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Treatment of vitamin D deficiency with UV light in patients with malabsorption syndromes: a case series.

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  • 1Graduate Program in Nutrition and Health Sciences and Department of Medicine, Emory University School of Medicine, Atlanta, GA 30307, USA.

Abstract

BACKGROUND:

Cystic fibrosis (CF) and short bowel syndrome (SBS) patients are unable to absorb vitamin D from the diet and thus are frequently found to be severely vitamin D deficient. We evaluated whether a commercial portable ultraviolet (UV) indoor tanning lamp that has a spectral output that mimics natural sunlight could raise circulating 25-hydroxyvitamin D [25(OH)D] levels in subjects with CF and SBS.

METHODS:

In initial pilot studies, two SBS subjects came to the outpatient clinic twice weekly for 8 weeks for UV light sessions of 6 min each. In a follow-up study, five CF subjects exposed their lower backs in a seated position to the sunlamp at a distance of 14 cm for 5-10 min depending on the skin type five times a week for 8 weeks. Blood samples for 25(OH)D and parathyroid hormone (PTH) measurements were performed at baseline and at the end of the study.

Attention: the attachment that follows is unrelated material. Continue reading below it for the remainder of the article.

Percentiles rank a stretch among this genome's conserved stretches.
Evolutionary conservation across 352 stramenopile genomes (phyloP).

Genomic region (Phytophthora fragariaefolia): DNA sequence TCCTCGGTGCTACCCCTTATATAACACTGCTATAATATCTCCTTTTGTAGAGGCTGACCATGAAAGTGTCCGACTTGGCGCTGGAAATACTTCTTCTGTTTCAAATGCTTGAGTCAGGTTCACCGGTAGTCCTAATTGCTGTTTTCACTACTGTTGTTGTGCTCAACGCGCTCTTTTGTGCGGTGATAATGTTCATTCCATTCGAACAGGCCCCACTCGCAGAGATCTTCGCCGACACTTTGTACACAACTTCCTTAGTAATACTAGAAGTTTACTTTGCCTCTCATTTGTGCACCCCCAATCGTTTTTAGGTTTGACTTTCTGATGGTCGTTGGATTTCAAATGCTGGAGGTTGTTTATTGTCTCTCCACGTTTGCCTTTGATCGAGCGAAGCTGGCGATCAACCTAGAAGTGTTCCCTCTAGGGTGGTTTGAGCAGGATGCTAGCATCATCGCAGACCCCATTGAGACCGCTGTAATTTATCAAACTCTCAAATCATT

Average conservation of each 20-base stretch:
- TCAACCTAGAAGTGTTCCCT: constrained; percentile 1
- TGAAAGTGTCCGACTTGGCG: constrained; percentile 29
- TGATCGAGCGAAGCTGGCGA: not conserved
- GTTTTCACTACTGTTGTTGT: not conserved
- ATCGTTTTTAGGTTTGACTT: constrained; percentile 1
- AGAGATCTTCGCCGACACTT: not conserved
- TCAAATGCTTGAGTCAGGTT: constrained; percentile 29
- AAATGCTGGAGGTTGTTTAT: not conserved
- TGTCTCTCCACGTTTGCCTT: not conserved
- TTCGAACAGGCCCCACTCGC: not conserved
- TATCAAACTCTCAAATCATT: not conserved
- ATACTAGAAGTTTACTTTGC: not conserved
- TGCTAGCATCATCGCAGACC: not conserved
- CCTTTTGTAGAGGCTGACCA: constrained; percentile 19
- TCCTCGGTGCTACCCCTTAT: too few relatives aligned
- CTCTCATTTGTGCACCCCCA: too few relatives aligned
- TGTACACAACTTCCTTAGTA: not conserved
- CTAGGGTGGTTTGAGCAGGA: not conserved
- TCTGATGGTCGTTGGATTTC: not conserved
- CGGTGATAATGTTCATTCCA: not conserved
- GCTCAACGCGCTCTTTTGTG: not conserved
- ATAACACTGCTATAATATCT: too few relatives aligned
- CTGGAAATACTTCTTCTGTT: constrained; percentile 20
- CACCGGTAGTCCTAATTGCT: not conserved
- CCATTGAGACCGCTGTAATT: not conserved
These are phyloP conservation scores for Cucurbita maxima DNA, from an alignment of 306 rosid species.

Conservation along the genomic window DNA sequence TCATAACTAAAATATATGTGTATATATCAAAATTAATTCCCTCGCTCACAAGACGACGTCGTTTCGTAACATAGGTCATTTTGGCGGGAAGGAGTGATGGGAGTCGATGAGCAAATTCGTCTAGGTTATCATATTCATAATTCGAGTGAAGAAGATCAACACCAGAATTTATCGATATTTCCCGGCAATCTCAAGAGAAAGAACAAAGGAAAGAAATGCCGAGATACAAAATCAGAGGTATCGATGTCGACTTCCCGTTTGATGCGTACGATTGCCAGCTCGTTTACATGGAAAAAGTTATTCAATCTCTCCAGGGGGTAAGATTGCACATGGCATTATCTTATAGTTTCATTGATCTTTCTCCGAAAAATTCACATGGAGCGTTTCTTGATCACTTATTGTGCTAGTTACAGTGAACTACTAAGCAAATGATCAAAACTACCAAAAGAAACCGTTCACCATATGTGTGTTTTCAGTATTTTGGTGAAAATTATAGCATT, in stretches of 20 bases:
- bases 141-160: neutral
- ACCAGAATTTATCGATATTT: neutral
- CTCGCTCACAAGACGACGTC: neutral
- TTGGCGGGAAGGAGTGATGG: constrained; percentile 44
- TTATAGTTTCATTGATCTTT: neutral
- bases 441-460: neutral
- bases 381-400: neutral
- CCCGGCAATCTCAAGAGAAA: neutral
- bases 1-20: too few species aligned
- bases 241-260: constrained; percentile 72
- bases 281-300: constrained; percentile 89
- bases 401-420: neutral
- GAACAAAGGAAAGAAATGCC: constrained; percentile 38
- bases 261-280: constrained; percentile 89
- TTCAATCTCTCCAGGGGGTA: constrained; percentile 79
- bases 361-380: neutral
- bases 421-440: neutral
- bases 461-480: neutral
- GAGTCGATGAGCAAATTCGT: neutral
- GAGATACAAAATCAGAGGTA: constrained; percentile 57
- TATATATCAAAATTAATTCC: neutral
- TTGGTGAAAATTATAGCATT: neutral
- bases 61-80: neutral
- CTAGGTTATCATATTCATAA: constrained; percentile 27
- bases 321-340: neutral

RESULTS:

In our study, with two SBS subjects, the indoor lamp increased or maintained circulating 25(OH)D levels during the winter months. We increased the UV lamp frequency and found an improved response in the CF patients. Serum 25(OH)D levels in CF subjects at baseline were 21 +/- 3 ng/ml, which increased to 27 +/- 4 ng/ml at the end of 8 weeks (P=0.05). PTH concentration remained largely unchanged in both population groups.

CONCLUSION:

A UV lamp that emits ultraviolet radiation similar to sunlight and thus produces vitamin D(3) in the skin is an excellent alternative for CF, and SBS patients who suffer from vitamin D deficiency due to fat malabsorption, especially during the winter months when natural sunlight is unable to produce vitamin D3 in the skin. This UV lamp is widely available for commercial home use and could potentially be prescribed to patients with CF or SBS.

PMID:
17803596
[PubMed - indexed for MEDLINE]
PMCID:
PMC2846322
Free PMC Article

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